This is one of those series I read because I love the characters which is just as well because there is an awful lot going on for Ruth, Nelson, Tim, Clough and Cathbad in this, their eighth outing. Fortunately, there is a pretty good mystery too.
A young woman from a private hospital, one of those that is for recovery of addiction, is found murdered in Walsingham, she was wearing just her nightgown and her blue dressing gown, in fact Cathbad had seen her earlier that night mistaking her for Mary, the mother of Jesus. The theme of the Madonna runs through this book with Walsingham being a place of pilgrimage and soon after the story starts, the location of a conference for woman clergy, Hilary is attending the conference and being an old university friend of Ruth asks her to meet her in the village, she has something important that she needs Ruth’s advice on. Sadly it isn’t any old bones which are absent from this episode so Ruth’s part in the murder investigation is firmly on the periphery but that doesn’t stop her gathering some useful information!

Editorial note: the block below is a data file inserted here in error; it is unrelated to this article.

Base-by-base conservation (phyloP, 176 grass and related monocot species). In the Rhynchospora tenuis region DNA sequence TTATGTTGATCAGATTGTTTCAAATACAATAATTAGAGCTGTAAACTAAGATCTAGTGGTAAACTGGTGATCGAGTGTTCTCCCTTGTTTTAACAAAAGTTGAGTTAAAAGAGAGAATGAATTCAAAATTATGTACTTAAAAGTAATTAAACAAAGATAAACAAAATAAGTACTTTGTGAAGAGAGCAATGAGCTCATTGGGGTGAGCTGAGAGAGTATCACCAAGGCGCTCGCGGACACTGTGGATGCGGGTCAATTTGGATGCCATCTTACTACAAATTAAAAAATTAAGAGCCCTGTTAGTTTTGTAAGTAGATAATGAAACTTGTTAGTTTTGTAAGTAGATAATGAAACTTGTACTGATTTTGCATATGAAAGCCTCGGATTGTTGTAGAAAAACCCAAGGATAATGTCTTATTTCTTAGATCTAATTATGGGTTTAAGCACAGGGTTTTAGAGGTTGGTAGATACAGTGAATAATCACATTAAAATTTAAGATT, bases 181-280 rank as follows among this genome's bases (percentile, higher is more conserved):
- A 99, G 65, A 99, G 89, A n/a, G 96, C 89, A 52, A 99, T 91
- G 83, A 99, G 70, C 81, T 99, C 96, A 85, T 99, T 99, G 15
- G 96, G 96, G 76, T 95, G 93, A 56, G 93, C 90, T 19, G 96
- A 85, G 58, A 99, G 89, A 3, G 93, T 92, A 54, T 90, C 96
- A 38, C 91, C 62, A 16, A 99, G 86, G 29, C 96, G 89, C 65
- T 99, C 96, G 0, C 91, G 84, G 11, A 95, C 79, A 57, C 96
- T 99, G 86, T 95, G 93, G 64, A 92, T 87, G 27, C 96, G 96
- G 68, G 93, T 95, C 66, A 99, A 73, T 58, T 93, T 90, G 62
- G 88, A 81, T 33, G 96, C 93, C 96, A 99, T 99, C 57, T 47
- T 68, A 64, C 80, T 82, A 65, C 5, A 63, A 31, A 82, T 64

With another murder, the team are kept busy investigating the pasts of the good and the great of the visitors to Walsingham, although with turmoil in their private lives they are forced to prioritise one over the other more than once.
As always in this series, there is a past and present connection and with Elly Griffiths choosing religion there was a lot of references to Catholicism and in particular the Virgin Mary and the present day struggle of women working in the clergy against the long held beliefs that this is sacrilege, and I found this far more interesting than I might have thought – the author does have a great way with words, which means that I was able to follow the references without it ever feeling like a Religious Education lesson. With the real action occurring at Easter, Ruth a devout atheist ends up attending some of the events being held in Walsingham complete with souvenir artefacts.
There are the obligatory red herrings so although I didn’t get the culprit, I did work out the link between the victims but if I’m honest I wasn’t entirely convinced by the motive but somehow because I feel such affection for the characters that in no way reduced my enjoyment of the novel as a whole. For that reason if you haven’t read the rest of the series, this is not the place to start, this is one series where it is definitely best to begin at the beginning.
I’d like to say a huge thank you to the publishers Quercus books for my review copy which I’ve read prior to publication on 4 February 2016.
Ruth Galloway Books